I wasn’t quite honest last week as I praised Arkle, arguably the greatest steeplechaser of all time…or to be more exact I was being disloyal. Disloyal to my childhood hero Mill House, who was the magnificent winner of the 1963 Cheltenham Gold Cup, and destined to be the King of steeplechasing for many years. So in 1964, when Mill House was hot favourite to win his second Gold Cup I could only watch in shock as Arkle swept into the lead to record the first of his three triumphs in this championship race. I never quite forgave Arkle and remained totally loyal to Mill House….until last week. I must be growing up!


Of course we all tend to be ruled by our hearts rather than our heads, particularly when we are young and impressionable. We easily develop a loyalty to horses, trainers and equipment that flies in the face of logic. This is one of the reasons I am so wary of ‘gurus’. They can abuse this loyalty by putting blinkers on their students and convince them they are disloyal if they study with another trainer. Often these gurus are not at the cutting edge of training but instead just on another road, which is more of a diversion than a better road.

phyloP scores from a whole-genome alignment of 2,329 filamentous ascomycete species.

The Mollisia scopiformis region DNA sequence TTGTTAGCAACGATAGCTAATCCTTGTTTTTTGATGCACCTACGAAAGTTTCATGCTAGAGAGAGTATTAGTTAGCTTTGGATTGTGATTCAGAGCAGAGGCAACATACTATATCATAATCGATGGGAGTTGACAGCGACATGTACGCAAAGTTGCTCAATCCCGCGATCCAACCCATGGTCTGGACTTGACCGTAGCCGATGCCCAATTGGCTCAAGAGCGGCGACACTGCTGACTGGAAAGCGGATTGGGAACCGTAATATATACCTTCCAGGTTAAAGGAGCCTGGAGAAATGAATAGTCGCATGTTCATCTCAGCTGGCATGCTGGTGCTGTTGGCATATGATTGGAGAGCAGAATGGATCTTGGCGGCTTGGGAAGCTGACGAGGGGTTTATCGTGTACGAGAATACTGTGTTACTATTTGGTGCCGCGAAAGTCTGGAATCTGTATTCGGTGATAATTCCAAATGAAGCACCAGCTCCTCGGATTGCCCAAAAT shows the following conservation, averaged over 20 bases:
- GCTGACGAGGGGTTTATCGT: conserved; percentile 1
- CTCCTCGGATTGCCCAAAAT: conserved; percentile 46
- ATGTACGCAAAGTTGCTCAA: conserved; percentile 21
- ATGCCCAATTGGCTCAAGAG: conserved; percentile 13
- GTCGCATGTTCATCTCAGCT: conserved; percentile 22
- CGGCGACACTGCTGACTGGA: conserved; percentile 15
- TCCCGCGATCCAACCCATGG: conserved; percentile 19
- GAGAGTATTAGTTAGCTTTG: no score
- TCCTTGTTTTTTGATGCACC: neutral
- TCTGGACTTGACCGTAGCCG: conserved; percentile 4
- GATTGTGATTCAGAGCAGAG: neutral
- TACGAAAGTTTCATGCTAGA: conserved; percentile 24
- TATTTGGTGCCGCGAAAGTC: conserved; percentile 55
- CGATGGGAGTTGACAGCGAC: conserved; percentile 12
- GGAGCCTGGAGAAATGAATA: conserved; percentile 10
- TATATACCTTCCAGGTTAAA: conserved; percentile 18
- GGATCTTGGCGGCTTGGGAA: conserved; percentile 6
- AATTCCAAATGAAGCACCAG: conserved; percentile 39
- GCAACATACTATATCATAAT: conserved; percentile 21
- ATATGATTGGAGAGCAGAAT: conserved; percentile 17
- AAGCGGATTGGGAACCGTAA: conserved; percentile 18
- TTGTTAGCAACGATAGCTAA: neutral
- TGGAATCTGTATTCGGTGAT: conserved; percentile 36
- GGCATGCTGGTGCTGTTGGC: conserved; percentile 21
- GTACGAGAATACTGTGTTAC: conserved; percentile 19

Such loyalty is also the fundamental reason for ‘fashion’ in equipment, which the equestrian world is full of and horses suffer from. I promise I won’t mention this again in my blogs, but we need to recognise that the use of cranked up cavesson and flash nosebands is largely just a fashion. We owe it to our horses to look at them as individuals and ask ourselves is there an alternative? There is an alternative. The use of both the Mexican Gracle or figure of eight noseband and my Micklem bridle are specifically designed to avoid the protruding molar teeth of the upper jaw, which when combined with a tight cavesson noseband can cause so much discomfort to the soft tissue sandwiched between.

Unfortunately the protruding upper jar molars are hidden from view. However if you look at a skeleton and separate the two jaws of the skull the big difference between the width of the jaws is only too obvious, as can be seen in this photograph.

In addition most of us are unaware of the exit point for the motor and sensory facial nerves that is directly under a normal cavesson noseband. These nerves, shown below in blue, can be squashed between the nose bone and the noseband, causing numbness not only round the nose but also around the bit itself. Can this be sensible?